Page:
Matt:            Of course you’ve got a dog!  How’s that gone?

Kathryn:       He’s doing so, so well.  We’ve had him just over four weeks now but it’s like that thing of just feeling like he’s been with us forever.  But he’s incredibly gorgeous.  He’s a little cockerpoo.  So, anybody who knows the cockerpoo breeds, they are like little shadows, so he is just constantly attached to me.  He’s quite happy with other people, but if he knows I’m around and then he can’t get to me, like at some point I may get a whimpering at the door.  Because he knows that he can’t get to me, but it’s very much that thing that if you go the bathroom, you open the door, he’s right there.  He’s just like, “Hi!  I know you said you’re going to be one minute and I know you’ve spoken to me the entire time you’ve been in there, but still, there was a door between us.  I’m not happy.”  But okay, let’s get on to the main bits of things today.

Matt:            Sure.

Kathryn:       We’re not long since having Pride Month, so I think it’s really important, we’ve both said this, it’s really important to chat through things, because I think obviously in the past, the insurance world hasn’t necessarily been always the most accommodating or sort of like having the best processes in place in terms of supporting people that are transgender.  And so it just felt like it was a good time to put a podcast out.  So, just having a look at a few different things in the background because I think as well – as well as sort of like how to maybe approach these conversations as an insurer, you’ve also got advisors and what to do.  Because you can get a bit paranoid as advisors, because it’s a case of, “Well, I can’t really assume that somebody is male or female, even though you may think you know that they’re male and female but I don’t –”  And obviously, it’s a case of well, you can’t ever make that assumption and then you kind of think, “Well, where do I ask it?  Do I ask everybody, ‘Do you identify male or female and kind of what pronouns you use?’”  So I try and give a little bit of a background on some of the things to be aware of.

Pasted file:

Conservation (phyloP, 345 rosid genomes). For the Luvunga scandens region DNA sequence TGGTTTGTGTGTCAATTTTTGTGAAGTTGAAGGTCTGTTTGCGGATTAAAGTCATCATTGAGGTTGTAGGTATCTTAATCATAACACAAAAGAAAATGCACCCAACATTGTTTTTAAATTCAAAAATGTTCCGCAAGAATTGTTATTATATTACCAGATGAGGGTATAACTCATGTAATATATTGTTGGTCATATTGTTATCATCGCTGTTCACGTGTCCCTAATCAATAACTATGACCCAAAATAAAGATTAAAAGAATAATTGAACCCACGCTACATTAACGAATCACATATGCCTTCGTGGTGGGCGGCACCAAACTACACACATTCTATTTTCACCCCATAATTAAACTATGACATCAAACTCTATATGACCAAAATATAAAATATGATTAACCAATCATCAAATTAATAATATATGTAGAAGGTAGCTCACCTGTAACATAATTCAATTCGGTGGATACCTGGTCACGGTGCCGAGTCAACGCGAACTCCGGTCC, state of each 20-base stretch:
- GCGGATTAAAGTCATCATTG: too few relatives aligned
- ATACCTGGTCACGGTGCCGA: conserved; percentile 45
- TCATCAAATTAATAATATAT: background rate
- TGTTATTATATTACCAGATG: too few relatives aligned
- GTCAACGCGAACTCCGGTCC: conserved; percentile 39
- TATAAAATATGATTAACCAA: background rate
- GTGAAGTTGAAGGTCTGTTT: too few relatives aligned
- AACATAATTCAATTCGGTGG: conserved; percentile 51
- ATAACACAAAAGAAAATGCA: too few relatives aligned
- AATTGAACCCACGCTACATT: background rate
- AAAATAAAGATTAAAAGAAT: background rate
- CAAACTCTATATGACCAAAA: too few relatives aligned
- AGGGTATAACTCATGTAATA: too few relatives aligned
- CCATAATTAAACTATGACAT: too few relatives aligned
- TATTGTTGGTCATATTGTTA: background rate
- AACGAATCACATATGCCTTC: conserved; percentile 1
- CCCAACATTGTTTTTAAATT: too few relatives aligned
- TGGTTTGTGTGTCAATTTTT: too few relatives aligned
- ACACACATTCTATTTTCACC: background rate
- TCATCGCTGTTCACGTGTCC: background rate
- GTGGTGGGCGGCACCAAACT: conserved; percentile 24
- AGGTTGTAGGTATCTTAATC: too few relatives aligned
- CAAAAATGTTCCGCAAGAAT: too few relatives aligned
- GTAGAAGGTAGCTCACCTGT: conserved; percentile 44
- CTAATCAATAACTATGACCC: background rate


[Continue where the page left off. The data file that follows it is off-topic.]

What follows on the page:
So first things first.  Stonewall is an organisation within the UK and they do say that there’s roughly 600,000 people that are transgender or non-binary living within the UK.  So we’re not talking a small amount of people here, we’re talking about a lot of people that, you know, it’s quite easy to think that obviously insurers and advisors are going to come across somebody in this situation at some point.  So I think one of the first things that I find really helpful is always trying to maybe understand the terminology at first.  Just to – so I feel comfortable that I’m hopefully not going to say anything wrong, or if I do say something that’s not completely sort of right, that I can at least sort of say, “Obviously, I’m really sorry, that’s my misunderstanding,” and try and move forward that way.

Matt:            I think that’s a very important point, Kathryn.  I think asking those types of questions shows that you know your clients and will give them confidence in your ability to talk sensibly.  I think that’s very important to give the client confidence.

Kathryn:       Absolutely and I think, you know, again with advisors – sometimes advisors get a little bit scared, because it’s that thing of, “What happens if I get it wrong?  What happens if I’ve assumed that they’re female?”  If somebody has said that they’re married and I’m speaking to a man and then I’ve assumed that the partner is a woman.  Or maybe, and this goes a little bit away from the transgender side of things –